Public Gets Final Hearing on Massive Upper West Side Historic District

By Leslie Albrecht on October 24, 2011 6:24pm 

The pastor of First Baptist Church at West 79th Street and Broadway doesn't want the building to be included in a new historic district.
The pastor of First Baptist Church at West 79th Street and Broadway doesn't want the building to be included in a new historic district.
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DNAinfo/Leslie Albrecht

UPPER WEST SIDE — The public gets a final chance Tuesday to weigh in on a proposed historic district extension that would landmark more than 800 buildings on the Upper West Side.

The Landmarks Preservation Commission holds its third and final hearing on whether to create a massive historic district along West End Avenue from West 70th Street to 109th street, including side streets, parts of Broadway and Riverside Drive.

Preservationists who want to safeguard the Upper West Side's historic architecture have pushed for the new district for years. But real estate industry leaders and some individual building owners have spoken out against the mass landmarking, because they say it would put too many restrictions on what property owners can do to their buildings.

Parts of West End Avenue are already landmarked; the proposed district would extend the boundaries of other existing historic districts on the Upper West Side.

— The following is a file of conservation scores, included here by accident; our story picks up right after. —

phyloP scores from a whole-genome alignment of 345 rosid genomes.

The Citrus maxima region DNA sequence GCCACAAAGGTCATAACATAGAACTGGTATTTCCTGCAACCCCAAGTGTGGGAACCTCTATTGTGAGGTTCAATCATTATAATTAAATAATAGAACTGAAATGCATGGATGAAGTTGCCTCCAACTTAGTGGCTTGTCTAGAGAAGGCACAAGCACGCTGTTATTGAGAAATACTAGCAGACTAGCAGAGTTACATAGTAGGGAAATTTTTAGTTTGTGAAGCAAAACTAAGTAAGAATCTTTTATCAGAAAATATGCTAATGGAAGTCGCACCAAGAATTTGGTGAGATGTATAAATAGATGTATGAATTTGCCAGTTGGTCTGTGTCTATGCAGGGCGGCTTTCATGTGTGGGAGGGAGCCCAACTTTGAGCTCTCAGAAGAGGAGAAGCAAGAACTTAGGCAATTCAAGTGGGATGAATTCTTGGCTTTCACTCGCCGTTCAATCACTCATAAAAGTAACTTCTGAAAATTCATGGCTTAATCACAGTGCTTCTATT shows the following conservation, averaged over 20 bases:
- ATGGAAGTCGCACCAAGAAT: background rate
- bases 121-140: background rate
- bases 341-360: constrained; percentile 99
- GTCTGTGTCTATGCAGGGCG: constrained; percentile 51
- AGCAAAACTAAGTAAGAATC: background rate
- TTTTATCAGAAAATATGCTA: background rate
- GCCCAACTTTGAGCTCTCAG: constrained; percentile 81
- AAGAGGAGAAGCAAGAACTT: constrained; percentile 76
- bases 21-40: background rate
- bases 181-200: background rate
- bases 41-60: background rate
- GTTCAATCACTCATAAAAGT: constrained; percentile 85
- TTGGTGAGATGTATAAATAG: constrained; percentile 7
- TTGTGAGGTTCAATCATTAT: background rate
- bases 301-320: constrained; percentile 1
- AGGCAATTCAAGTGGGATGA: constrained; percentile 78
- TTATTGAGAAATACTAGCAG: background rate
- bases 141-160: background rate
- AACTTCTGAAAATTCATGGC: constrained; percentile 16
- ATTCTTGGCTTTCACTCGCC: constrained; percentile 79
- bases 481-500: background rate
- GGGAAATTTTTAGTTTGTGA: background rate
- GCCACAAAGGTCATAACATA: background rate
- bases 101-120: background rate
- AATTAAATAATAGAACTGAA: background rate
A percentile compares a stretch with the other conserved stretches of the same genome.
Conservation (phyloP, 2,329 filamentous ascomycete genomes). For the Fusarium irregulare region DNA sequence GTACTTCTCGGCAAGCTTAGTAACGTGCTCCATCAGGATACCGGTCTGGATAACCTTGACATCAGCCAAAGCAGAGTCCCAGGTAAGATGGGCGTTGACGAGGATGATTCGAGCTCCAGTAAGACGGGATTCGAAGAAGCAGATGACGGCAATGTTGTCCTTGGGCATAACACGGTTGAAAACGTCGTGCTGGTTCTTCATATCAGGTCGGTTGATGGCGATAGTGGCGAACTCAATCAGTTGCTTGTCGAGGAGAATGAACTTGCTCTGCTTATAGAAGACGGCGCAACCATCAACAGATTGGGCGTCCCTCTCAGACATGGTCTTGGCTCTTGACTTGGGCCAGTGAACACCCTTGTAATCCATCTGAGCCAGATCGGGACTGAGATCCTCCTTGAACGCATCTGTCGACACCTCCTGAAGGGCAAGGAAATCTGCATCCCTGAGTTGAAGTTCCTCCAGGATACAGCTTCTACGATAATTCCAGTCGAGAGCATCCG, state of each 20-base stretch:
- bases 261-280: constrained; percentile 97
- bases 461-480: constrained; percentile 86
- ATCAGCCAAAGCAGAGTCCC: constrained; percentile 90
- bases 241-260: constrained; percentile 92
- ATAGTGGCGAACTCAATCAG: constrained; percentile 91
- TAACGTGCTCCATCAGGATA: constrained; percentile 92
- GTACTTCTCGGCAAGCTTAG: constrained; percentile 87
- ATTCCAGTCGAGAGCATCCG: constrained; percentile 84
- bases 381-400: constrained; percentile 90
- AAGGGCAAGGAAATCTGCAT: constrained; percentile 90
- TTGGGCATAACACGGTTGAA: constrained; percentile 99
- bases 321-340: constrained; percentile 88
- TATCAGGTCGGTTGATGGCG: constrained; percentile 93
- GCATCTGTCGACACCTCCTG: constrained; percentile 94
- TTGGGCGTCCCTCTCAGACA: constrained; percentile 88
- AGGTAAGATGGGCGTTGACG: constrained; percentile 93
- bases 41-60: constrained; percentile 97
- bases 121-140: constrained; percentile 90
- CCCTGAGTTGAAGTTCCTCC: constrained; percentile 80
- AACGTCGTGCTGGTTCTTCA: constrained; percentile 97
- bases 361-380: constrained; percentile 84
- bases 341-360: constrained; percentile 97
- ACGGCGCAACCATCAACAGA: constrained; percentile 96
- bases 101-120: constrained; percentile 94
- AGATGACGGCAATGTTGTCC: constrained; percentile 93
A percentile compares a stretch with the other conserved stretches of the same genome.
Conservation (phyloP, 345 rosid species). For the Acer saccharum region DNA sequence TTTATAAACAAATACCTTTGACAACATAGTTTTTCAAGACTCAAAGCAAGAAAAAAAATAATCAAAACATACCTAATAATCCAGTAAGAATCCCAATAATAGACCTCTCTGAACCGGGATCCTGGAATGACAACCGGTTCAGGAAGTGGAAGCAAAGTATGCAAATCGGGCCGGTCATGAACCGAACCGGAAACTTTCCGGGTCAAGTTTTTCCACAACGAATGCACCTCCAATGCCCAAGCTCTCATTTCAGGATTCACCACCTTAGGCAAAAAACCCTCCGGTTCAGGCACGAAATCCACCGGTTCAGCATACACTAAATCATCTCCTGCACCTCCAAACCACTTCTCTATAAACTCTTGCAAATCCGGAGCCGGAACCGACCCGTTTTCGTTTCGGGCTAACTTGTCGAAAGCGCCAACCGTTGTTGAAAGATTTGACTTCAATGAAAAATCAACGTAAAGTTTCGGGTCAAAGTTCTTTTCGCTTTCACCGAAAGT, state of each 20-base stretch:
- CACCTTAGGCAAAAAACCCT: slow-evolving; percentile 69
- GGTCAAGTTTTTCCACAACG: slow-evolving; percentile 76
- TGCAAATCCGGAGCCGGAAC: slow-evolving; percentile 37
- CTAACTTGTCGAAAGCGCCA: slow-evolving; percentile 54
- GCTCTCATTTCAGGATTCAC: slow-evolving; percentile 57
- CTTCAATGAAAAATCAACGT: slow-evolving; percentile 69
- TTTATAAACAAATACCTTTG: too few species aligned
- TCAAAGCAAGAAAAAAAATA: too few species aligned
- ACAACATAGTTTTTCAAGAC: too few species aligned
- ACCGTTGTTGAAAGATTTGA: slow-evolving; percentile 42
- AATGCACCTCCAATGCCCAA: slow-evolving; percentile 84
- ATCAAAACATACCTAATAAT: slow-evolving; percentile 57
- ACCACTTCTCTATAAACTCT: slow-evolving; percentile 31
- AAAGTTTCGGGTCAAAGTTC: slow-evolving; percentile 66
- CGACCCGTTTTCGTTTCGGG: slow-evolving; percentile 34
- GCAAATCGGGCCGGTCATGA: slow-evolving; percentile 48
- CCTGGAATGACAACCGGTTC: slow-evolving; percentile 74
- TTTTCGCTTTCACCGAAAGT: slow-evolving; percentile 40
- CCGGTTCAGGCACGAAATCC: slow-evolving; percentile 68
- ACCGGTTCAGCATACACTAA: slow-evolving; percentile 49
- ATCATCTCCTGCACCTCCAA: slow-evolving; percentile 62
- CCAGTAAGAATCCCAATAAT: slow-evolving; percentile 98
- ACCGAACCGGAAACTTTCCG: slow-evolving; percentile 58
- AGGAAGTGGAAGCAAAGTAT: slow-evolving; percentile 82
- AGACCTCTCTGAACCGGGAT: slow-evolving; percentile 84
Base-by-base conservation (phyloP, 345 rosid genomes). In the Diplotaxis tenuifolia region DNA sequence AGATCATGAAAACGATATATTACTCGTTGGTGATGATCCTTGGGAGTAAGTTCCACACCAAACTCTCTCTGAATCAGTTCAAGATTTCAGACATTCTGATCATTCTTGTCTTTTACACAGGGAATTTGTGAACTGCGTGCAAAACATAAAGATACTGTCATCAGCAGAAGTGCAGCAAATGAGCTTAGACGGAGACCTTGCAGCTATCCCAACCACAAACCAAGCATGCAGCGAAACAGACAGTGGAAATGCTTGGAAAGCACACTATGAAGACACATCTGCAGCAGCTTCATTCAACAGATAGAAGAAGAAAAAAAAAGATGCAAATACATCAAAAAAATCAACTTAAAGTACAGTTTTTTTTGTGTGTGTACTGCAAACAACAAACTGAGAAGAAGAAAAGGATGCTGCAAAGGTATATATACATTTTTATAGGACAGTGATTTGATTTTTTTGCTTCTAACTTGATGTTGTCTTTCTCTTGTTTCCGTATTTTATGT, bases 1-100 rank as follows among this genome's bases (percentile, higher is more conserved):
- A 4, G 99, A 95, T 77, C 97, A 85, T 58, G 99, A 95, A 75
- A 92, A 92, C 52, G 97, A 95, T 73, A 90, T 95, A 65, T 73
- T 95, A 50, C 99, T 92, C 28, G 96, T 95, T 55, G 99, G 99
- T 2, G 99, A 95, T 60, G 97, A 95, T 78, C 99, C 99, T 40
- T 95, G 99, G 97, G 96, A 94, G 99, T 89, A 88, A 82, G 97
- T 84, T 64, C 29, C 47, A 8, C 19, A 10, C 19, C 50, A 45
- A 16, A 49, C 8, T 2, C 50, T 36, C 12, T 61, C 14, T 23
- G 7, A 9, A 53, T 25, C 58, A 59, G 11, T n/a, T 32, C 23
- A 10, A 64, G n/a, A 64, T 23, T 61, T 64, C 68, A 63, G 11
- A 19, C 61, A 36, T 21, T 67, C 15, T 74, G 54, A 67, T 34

The owners of a 19th century building on West 72nd Street where the writer Dorothy Parker lived as a child recently said they want to be left out of the proposed historic district, because they want to tear down the building and replace it with a 12-story apartment buiding.

The West End Preservation Society and Landmark West! are asking preservation supporters to fill the hearing, which is scheduled for approximately 2:30 p.m., though the time is flexible.

State Sen. Tom Duane, who represents parts of the Upper West Side, said in a statement released Monday that he supports the proposed historic district because it "captures a relatively short but significant window of time" in late 19th century and early 20th century architecture.

"Unfortunately, the voracious New York real estate market, if left unchecked, poses a serious threat to this cohesive span of historic architecture," Duane said in the statement.

Josette Amato, a spokeswoman for the West End Preservation Society, said the proposed historic district has won support from both the public and the LPC itself.

The commission even suggested adding more blocks to proposed historic district, Amato said. Originally, preservationists asked the LPC to consider only West End Avenue, but the commission suggested adding side streets, the west side of Broadway and Riverside Drive, Amato said.

"I’m under the assumption that they think this is a good idea, or they wouldn't have come back with triple the area that we requested," Amato said. "So far there’s been a ton of support and not an overwhelming amount of opposition.”

The LPC probably won't vote on the proposed historic district extension until next year, Amato said. After that, the City Council has the power to modify or reject the proposed historic district.

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